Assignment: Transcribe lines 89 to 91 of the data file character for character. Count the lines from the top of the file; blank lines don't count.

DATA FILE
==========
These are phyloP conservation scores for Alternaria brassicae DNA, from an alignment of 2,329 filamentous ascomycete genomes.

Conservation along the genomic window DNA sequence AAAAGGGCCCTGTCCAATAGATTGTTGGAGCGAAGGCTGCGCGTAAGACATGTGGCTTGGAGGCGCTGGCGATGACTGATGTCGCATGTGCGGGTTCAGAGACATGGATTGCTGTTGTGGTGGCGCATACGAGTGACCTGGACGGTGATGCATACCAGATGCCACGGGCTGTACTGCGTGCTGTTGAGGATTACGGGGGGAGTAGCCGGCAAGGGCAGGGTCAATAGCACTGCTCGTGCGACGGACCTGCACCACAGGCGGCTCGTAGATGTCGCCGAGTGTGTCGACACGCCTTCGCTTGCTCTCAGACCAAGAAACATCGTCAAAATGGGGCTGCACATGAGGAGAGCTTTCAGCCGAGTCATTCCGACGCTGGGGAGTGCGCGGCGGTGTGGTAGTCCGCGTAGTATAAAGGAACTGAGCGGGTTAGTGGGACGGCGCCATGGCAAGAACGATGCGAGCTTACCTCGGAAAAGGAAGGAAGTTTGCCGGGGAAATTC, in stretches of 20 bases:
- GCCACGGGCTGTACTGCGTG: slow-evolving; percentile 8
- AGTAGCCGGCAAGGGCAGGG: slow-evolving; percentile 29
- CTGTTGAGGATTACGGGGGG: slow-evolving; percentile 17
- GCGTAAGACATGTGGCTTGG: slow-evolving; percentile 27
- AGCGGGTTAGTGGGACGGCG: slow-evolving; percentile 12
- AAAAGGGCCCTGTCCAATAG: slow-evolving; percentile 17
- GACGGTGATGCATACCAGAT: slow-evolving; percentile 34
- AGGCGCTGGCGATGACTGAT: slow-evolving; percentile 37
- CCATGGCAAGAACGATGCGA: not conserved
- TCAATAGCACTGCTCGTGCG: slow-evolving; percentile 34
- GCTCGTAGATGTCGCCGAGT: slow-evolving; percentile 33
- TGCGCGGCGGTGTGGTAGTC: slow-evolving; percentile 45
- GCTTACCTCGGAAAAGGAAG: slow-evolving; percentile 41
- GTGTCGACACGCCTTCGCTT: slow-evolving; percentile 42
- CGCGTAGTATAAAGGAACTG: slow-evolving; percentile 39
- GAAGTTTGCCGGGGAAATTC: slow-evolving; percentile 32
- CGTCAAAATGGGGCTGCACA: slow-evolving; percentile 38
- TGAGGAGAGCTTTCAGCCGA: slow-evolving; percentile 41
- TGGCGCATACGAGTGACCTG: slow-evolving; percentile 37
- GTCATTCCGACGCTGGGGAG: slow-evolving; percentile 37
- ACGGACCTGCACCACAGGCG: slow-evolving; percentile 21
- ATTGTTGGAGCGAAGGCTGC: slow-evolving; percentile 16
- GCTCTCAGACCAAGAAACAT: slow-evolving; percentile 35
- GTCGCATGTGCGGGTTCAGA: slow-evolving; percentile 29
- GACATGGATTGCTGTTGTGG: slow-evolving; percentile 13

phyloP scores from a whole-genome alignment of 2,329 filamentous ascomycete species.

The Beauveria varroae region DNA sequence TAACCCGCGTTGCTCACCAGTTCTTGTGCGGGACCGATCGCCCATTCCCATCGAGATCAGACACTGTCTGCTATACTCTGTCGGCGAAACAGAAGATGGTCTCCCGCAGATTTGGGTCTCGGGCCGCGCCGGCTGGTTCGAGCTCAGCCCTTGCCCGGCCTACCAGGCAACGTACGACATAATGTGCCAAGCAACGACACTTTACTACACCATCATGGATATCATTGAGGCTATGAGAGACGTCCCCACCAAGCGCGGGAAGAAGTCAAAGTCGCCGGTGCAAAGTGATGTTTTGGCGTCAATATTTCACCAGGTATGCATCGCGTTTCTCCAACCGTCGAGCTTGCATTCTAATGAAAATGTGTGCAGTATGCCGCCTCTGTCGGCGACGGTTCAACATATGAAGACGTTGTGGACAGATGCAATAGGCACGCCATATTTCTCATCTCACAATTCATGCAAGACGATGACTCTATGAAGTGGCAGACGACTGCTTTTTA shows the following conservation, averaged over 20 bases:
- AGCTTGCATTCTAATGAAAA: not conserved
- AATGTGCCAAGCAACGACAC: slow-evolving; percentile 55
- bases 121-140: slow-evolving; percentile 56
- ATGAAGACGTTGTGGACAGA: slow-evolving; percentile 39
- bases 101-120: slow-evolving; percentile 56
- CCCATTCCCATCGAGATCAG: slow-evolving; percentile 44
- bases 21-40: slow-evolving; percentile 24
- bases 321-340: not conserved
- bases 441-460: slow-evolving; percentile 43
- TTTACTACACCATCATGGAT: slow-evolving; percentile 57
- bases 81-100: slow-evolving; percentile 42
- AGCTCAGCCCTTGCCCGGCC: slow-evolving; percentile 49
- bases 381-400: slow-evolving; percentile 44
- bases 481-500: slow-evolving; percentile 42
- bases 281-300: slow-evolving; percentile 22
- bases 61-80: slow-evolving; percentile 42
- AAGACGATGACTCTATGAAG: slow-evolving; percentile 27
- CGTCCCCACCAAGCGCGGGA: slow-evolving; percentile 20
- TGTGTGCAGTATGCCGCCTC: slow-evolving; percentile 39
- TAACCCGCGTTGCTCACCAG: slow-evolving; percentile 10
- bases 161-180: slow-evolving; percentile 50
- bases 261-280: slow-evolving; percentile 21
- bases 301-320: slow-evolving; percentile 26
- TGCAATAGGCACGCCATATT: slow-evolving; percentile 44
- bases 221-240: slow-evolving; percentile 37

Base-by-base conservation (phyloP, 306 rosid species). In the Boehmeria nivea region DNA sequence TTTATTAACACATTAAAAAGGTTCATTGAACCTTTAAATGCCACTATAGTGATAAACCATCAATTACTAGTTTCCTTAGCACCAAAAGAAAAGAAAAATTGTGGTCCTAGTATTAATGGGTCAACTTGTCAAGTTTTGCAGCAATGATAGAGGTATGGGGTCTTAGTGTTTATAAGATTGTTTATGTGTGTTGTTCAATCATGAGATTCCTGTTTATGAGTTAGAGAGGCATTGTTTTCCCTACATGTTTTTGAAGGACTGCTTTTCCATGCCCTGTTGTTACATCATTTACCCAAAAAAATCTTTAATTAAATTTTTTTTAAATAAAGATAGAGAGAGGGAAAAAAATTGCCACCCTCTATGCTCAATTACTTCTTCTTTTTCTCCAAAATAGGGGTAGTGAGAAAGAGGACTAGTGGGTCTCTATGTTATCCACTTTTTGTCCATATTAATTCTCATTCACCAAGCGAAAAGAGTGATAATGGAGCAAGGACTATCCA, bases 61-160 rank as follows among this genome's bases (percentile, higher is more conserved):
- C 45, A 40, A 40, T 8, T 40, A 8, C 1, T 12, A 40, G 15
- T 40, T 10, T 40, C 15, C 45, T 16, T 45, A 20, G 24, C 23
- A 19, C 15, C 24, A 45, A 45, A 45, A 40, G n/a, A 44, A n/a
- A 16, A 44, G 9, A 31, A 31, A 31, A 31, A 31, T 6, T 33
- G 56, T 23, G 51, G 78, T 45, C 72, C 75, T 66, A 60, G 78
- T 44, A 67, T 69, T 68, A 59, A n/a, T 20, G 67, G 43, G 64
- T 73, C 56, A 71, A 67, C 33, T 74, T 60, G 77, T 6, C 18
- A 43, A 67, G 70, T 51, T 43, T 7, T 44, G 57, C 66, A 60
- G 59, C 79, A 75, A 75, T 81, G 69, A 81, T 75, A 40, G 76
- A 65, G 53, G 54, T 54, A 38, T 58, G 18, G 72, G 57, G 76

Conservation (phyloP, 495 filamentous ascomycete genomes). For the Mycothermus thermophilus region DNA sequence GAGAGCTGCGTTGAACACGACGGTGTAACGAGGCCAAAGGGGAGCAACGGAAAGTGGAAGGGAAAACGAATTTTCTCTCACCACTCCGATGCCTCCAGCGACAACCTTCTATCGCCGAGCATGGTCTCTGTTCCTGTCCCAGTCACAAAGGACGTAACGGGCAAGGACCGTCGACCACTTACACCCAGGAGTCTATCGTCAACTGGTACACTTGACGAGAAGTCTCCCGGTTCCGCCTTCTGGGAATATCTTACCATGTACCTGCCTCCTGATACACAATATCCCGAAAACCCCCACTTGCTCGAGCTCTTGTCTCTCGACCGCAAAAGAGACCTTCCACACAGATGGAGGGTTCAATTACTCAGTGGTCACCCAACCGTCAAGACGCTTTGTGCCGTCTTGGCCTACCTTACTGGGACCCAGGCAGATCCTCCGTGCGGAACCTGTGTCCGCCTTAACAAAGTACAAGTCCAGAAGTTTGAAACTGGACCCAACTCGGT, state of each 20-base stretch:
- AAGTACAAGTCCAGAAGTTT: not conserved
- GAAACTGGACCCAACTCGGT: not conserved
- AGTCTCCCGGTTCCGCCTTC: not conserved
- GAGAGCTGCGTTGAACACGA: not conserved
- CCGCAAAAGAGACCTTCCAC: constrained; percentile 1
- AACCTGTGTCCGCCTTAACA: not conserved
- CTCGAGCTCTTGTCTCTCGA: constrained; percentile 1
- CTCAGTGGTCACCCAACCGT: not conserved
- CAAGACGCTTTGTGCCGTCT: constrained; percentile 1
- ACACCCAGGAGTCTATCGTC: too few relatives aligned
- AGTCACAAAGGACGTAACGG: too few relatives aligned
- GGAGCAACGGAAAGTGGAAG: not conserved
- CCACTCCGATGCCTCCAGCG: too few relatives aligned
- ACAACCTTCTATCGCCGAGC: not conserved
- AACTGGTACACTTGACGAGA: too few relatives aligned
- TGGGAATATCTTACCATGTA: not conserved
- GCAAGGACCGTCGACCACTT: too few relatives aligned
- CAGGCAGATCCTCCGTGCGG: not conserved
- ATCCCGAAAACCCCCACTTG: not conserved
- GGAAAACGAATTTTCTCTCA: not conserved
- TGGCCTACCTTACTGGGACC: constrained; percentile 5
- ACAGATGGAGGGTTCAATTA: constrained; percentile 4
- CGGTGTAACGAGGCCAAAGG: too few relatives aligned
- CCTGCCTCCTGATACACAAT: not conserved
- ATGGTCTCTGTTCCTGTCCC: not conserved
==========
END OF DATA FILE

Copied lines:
- CGGTGTAACGAGGCCAAAGG: too few relatives aligned
- CCTGCCTCCTGATACACAAT: not conserved
- ATGGTCTCTGTTCCTGTCCC: not conserved